As the college football season heats up, it’s time for our military academies to take an important step forward into the 21st century.
Since the Obama-era gender integration of combat arms personnel, our military has worked hard to make sure women are represented among the fighting me . . . er, troops. The service academies are way ahead of this move, having been gender-integrated since 1975. Even so, this year will witness the perpetuation of an ongoing injustice: the prestigious and publicly funded United States Army, Navy, and Air Force academies, will once more and distressingly field all-male football teams.
It’s hard to imagine why. After all, as General Douglas MacArthur declared, “the closest thing to war in time of peace, is football.”
Superior football performance, then, mandates the inclusion of women on our military academy football teams. Surely this would be at least as beneficial to the performance of a football team as it is to a Ranger battalion!
A few Neanderthals certainly might object, suggesting that physical differences remain a barrier to coed performance in the sport—as if a ruck march or a firefight were less physically demanding than a football game! It’s true that women tend to be somewhat physically smaller, but if this makes no difference when hauling a 120 mm mortar into firing position, with lives at stake, it should make no difference when trying to move a leather ball towards a goal line.
Beside, we know from the movies, that a 40- or 50-pound weight advantage in any physical conflict is cancelled out, if the lighter combatant is female. This should work as well on the football field as it does in hand-to-hand combat.
Statistics do strongly suggest that training injuries will be more frequent with the inclusion of women on the teams, as they are in other strenuous military training environments. However, our military has determined that this is a sacrifice well worth enduring in the case of the combat troops. The same logic surely ought to apply to mere football.
Personally, I’d hope that just one academy, not all four, would take this pioneering step—for the first season, at least. Imagine an Army-Navy game riveting the attention of the services, as it does every year, with the additional excitement of seeing one all-male football team take the field—while the other team features, not some token female kicker or even carefully protected quarterback, but numerous offensive and defensive linemen (sorry, “linepeople”) unencumbered by Y-chromosomes! What a laughingstock the all-male team would be, in the resulting blowout.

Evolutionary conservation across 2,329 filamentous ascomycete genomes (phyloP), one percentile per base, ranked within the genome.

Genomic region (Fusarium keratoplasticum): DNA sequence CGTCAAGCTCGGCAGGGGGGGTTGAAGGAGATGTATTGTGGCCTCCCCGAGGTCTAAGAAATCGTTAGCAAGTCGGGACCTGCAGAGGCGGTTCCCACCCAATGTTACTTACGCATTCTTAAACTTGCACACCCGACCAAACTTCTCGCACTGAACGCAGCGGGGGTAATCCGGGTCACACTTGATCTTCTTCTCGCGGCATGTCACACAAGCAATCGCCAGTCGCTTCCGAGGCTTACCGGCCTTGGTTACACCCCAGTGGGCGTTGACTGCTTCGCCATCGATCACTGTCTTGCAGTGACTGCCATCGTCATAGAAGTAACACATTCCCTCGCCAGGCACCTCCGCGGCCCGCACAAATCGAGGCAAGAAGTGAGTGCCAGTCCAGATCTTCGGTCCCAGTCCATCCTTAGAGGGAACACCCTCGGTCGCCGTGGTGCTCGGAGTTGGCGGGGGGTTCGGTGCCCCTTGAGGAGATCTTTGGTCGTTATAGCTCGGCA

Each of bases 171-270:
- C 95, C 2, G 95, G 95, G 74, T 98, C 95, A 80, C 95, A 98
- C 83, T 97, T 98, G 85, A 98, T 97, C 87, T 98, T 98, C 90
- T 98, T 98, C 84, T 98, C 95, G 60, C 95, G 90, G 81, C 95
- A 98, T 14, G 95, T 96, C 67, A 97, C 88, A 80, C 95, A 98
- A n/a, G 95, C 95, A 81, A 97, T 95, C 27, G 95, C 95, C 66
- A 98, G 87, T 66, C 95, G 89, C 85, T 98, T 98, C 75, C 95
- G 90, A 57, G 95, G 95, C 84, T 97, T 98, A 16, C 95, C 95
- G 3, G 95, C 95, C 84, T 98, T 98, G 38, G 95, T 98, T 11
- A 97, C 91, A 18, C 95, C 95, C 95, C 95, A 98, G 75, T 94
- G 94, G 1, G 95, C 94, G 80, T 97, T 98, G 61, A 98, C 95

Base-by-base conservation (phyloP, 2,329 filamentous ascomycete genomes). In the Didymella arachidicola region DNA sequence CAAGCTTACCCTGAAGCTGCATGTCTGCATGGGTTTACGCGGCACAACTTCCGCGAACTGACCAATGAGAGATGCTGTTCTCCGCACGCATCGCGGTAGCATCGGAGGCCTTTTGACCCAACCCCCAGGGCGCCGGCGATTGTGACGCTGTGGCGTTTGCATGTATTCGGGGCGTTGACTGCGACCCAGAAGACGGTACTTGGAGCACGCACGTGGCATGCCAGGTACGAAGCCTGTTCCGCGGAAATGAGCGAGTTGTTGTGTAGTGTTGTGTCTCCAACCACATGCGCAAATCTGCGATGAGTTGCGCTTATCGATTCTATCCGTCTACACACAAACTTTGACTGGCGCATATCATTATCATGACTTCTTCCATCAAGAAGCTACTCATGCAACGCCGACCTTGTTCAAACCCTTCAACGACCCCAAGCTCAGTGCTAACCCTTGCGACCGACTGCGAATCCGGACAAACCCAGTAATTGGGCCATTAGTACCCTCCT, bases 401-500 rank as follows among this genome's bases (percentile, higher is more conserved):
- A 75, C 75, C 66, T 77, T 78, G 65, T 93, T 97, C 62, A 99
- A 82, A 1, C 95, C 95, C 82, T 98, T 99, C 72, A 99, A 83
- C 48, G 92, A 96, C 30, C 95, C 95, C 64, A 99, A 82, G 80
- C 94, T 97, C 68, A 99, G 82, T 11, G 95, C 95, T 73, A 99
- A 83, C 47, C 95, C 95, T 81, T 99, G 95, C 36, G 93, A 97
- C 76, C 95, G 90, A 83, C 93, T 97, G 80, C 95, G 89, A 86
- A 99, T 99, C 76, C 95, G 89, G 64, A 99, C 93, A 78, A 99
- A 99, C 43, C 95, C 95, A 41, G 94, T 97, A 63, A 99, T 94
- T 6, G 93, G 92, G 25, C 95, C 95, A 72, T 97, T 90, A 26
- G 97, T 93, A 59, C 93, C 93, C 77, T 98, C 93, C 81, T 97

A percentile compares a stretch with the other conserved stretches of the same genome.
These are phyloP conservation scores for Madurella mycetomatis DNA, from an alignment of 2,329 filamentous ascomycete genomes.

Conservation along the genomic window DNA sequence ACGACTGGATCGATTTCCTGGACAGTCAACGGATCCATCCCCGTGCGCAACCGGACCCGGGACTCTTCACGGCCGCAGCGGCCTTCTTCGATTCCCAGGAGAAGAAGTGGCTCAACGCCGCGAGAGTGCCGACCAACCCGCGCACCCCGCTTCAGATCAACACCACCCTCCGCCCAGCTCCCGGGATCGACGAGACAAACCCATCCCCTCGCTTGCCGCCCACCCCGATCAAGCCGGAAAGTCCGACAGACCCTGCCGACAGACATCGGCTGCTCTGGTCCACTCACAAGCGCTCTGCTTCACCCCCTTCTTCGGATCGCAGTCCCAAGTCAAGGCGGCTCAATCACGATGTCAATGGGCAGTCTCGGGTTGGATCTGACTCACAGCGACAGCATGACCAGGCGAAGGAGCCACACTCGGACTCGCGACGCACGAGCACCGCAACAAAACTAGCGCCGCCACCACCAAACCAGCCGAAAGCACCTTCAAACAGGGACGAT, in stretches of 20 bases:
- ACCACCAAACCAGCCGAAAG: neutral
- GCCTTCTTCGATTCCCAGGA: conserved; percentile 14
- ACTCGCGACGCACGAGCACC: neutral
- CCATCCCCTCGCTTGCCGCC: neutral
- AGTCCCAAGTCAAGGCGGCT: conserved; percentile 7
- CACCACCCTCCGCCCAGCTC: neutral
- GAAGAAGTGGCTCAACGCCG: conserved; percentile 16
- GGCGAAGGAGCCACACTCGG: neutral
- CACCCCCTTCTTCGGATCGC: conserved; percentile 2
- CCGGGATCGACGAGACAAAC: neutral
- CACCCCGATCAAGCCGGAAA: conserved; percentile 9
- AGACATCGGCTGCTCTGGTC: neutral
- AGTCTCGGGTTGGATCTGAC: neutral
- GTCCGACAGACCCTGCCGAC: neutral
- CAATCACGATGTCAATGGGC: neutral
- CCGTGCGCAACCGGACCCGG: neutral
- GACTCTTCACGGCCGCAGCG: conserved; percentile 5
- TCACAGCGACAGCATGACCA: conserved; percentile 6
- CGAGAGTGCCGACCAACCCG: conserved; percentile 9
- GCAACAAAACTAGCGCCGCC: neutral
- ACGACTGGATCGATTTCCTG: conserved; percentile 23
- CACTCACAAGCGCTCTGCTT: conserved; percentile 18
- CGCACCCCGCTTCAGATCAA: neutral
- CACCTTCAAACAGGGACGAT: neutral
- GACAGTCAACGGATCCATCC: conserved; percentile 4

There’d be no suspense about that outcome. The predictable triumph of the coed team could almost be celebrated in advance. Capturing the coveted Commander-in-Chief’s Trophy (awarded to the team which prevails in interservice games among the Army, Navy and Air Force academies) would also be a foregone conclusion. Think of how quickly the triumphs of a mixed-gender team over their opponents, would inspire the other academies to change their own policies! (And how this would shame any civilian colleges which might lag behind. Just think of the outcome of the annual Navy-Notre Dame game in that case!)
If, on the other hand, the academies insist on keeping their football teams all-male, and advancing weak rationales regarding athletic performance to justify the policy, it’s going to seem to the fans that they just don’t take football seriously enough. Surely their football teams should be given the same advantages which they envision mixed-gender infantry squads will have.
And there must be some very serious advantages to that arrangement. After all, we do care much more about having the best combat units possible, than about having good college football teams.
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